How does the Congress Stimulus Packages affect you?

During this difficult and uncertain time, we know you have many questions and concerns. TAPS has been working diligently to provide you the answers.

Here is what we know so far…

  • On April 21 and 23 respectively, the U.S. Senate and House of Representatives passed the Paycheck Protection Program and Health Care Enhancement Act and the President signed it into law on April 24, 2020. The bill provides $484 billion in additional funding for the Paycheck Protection Program (PPP), small business disaster loans and grants, hospitals and health care providers and testing.

    Here are the major funding items of the fourth stimulus package.

  • On March 25, 2020, the Senate unanimously passed a $2.2 trillion Coronavirus Aid, Relief, and Economic Security Act - CARES Act. The House passed the bill on March 27 and President Trump promptly signed it into law.  This bill is the third large-scale congressional effort in response to the novel coronavirus (COVID-19) outbreak.

    After going through the 880-page bill, here are the key CARES act take-a-ways we believe affect our TAPS community the most. 

  • Some CARES Act payments are being sent by prepaid debit cards.  Get the details on what the card looks like and how to access your payment.


Why a fourth stimulus bill and what exactly does it cover?

 Small Business Paycheck Protection Program (PPP)

Unfortunately, small businesses have been hit hard by state recommended closings to ensure public safety during the coronavirus crisis. Many small businesses applied for the Paycheck Protection Program (PPP) loans granted under the CARES Act. However, the $350 billion set aside for this program was depleted within just two weeks.

The bill provides an additional:

  • $310 billion in PPP funding for small businesses
  • $60 billion to aid small, midsize, minority and community lenders

 Disaster Loans Program

Small businesses that have suffered “substantial economic injury” as a direct result of COVID-19 may be eligible for further relief.

The bill provides an additional:

  • $50 billion for the Disaster Loans Program
  • $10 billion for Emergency Economic Injury Disaster Loan (EIDL) Grants

 Hospital and Healthcare Provider Grants

Hospitals and healthcare providers in our communities have been on the frontlines in the fight against the coronavirus pandemic.

The bill provides an additional:

  • $75 billion in financial relief to hospitals and healthcare providers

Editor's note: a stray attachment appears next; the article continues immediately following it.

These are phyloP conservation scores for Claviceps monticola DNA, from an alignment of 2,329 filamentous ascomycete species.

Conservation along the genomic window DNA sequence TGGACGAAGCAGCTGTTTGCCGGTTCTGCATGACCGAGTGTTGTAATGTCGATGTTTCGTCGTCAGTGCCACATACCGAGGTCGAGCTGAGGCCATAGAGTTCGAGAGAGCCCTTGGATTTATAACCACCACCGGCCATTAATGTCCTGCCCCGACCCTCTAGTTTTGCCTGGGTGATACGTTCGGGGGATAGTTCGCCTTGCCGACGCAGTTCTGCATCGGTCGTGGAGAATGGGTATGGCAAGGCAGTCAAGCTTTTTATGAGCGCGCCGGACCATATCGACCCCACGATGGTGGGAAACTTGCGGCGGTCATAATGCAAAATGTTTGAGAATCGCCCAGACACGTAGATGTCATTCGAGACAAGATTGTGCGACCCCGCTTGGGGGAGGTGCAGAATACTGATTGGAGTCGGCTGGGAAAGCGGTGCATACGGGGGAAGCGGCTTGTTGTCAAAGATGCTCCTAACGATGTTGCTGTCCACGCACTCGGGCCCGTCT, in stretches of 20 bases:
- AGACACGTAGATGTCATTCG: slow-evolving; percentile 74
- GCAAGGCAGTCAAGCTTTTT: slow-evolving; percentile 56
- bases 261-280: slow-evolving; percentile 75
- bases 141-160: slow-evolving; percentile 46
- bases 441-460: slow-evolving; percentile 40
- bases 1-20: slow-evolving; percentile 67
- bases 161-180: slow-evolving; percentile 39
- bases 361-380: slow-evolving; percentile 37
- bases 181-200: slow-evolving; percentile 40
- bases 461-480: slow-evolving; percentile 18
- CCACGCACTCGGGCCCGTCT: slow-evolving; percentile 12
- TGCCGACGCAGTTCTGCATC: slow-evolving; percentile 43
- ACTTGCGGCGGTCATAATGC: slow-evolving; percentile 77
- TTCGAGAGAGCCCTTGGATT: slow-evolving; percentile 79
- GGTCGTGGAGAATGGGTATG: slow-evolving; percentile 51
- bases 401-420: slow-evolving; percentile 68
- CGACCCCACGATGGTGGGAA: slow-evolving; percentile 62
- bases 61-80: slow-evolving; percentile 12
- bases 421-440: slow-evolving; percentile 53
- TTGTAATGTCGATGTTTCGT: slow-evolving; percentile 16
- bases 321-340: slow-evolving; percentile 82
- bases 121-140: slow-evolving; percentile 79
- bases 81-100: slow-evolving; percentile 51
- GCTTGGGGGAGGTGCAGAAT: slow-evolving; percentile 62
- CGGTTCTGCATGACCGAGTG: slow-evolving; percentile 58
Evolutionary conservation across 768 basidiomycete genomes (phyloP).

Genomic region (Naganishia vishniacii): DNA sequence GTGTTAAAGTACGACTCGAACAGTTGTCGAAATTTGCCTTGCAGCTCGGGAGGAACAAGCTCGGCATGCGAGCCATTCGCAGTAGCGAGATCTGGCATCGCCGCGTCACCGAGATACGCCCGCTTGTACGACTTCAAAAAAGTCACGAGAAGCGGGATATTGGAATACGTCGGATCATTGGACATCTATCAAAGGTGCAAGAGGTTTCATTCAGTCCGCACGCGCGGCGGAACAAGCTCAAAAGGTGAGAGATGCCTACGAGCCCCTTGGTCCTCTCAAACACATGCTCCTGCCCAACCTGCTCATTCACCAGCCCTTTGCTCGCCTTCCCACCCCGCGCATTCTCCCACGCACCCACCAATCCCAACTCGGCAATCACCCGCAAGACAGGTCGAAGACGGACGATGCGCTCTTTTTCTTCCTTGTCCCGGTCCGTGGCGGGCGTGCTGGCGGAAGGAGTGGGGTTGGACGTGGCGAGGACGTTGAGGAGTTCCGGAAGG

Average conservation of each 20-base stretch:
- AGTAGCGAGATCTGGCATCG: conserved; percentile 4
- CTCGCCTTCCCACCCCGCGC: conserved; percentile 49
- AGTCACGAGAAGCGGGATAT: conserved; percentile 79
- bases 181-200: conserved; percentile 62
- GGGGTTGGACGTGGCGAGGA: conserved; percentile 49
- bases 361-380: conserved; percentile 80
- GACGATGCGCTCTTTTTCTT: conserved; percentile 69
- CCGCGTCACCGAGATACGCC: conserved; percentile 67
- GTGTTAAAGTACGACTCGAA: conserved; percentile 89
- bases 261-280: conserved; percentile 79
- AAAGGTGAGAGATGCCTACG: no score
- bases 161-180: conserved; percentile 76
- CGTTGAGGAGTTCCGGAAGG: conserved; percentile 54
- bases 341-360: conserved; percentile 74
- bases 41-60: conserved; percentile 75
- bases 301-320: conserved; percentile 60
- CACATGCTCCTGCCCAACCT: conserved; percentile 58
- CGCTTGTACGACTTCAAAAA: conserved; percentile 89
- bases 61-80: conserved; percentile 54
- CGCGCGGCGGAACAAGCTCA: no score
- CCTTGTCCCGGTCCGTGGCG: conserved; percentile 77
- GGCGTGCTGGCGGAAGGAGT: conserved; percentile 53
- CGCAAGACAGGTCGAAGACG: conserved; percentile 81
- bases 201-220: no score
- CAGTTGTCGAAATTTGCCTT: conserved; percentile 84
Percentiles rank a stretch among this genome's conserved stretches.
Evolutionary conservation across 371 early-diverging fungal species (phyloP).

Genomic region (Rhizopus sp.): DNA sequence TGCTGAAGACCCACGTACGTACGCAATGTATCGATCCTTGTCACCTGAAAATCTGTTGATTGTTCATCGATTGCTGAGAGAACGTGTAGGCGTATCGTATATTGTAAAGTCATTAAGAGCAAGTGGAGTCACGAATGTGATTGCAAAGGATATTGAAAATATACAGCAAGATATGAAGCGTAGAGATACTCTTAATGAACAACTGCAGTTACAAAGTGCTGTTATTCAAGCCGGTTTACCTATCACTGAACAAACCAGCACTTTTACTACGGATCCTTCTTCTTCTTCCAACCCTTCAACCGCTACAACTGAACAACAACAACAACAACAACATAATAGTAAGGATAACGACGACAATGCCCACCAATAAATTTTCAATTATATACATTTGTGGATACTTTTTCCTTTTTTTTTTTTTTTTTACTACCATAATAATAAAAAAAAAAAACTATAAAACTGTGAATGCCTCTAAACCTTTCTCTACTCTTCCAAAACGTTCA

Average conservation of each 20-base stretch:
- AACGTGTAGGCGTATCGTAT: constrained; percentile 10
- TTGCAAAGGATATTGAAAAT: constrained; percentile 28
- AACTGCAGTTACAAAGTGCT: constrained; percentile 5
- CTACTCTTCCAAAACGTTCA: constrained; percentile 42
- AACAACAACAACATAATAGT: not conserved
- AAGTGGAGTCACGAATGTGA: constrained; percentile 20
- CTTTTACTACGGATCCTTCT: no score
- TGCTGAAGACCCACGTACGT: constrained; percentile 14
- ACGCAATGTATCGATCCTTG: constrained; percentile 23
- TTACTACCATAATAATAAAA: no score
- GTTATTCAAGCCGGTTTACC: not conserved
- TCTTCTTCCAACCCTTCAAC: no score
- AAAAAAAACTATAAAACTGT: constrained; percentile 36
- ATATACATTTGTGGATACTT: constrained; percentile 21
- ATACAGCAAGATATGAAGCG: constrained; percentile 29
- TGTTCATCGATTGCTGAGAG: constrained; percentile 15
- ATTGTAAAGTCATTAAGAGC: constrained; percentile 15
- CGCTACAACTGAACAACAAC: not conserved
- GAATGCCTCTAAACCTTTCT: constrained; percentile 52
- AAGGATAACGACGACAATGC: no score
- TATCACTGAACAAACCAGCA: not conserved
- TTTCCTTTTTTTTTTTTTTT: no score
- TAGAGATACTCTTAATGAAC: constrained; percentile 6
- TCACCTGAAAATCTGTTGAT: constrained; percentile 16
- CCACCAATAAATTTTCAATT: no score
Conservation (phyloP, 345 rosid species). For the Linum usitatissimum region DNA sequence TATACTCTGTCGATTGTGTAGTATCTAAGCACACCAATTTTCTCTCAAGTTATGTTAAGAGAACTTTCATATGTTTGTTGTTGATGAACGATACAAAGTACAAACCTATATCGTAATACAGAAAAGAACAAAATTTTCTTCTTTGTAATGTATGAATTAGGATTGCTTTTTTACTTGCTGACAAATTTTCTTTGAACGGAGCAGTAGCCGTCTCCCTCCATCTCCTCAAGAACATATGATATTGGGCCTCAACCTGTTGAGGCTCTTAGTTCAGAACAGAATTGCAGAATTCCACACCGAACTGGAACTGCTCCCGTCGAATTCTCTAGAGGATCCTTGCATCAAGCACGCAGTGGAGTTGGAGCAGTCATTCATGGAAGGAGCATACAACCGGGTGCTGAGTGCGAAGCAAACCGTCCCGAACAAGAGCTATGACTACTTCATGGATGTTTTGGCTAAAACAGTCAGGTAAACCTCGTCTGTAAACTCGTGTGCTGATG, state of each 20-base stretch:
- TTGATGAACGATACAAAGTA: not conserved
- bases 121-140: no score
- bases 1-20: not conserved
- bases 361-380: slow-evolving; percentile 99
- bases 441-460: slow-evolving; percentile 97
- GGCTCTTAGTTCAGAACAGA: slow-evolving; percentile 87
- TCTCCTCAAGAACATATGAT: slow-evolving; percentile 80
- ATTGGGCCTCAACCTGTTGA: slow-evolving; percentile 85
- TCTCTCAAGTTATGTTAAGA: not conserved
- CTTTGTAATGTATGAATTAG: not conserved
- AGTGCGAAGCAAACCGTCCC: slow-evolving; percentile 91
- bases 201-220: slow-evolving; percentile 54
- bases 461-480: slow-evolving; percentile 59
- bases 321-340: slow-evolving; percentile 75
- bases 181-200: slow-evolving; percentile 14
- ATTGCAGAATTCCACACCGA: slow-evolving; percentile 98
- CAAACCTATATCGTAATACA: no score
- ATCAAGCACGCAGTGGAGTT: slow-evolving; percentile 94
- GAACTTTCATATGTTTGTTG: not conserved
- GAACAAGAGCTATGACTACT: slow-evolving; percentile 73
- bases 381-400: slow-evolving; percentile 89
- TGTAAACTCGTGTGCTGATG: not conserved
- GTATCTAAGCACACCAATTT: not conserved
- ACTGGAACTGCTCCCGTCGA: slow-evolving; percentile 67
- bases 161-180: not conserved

Researchers have called for more testing before reopening the country. The bill requires the Administration to create a national strategy to provide assistance to states for testing and increasing testing capacity.

The bill provides:

  • $25 billion to research, develop, validate, manufacture, purchase, administer and expand capacity for COVID-19 tests


The CARES Act Provides:

 Critical financial relief through direct payments to individuals and families

The measure provides for a one-time tax rebate for as much as $1,200 per individual, $2,400 per couple and $500 per eligible child. It is not reduced for lower income Americans but is reduced for higher income earners, starting at $75,000 for individuals, $112,500 for head of household, and $150,000 for married couples. The credit would be reduced by 5% for the amount a taxpayer’s income exceeds the threshold. It phases out completely at $99,000 for individuals and $198,000 for married couples.

How do you know if you will receive a tax rebate?

The rebate is based on 2019 taxes, or for individuals who haven’t filed, against their 2018 taxes or 2019 Social Security statements. Payments would be made through December 31, 2020. Rebates will be delivered electronically to accounts where a taxpayer authorized deposit of a tax refund or other federal payment on or after January 1, 2018. Notices will be sent to taxpayers within 15 days of sending the payment. A Social Security number will be required to claim the rebate.

Individual filers earning
  • $75,000 or less will receive the full amount of $1,200
  • Between $75,000 – $99,000, the credit is reduced by 5% for the amount a taxpayer exceeds the threshold
  • It phases out completely at $99,000
Heads of Households earning
  • $112,000 or less will receive the full amount of $1,200
Joint filers earning
  • $150,000 or less will receive the full amount of $2,400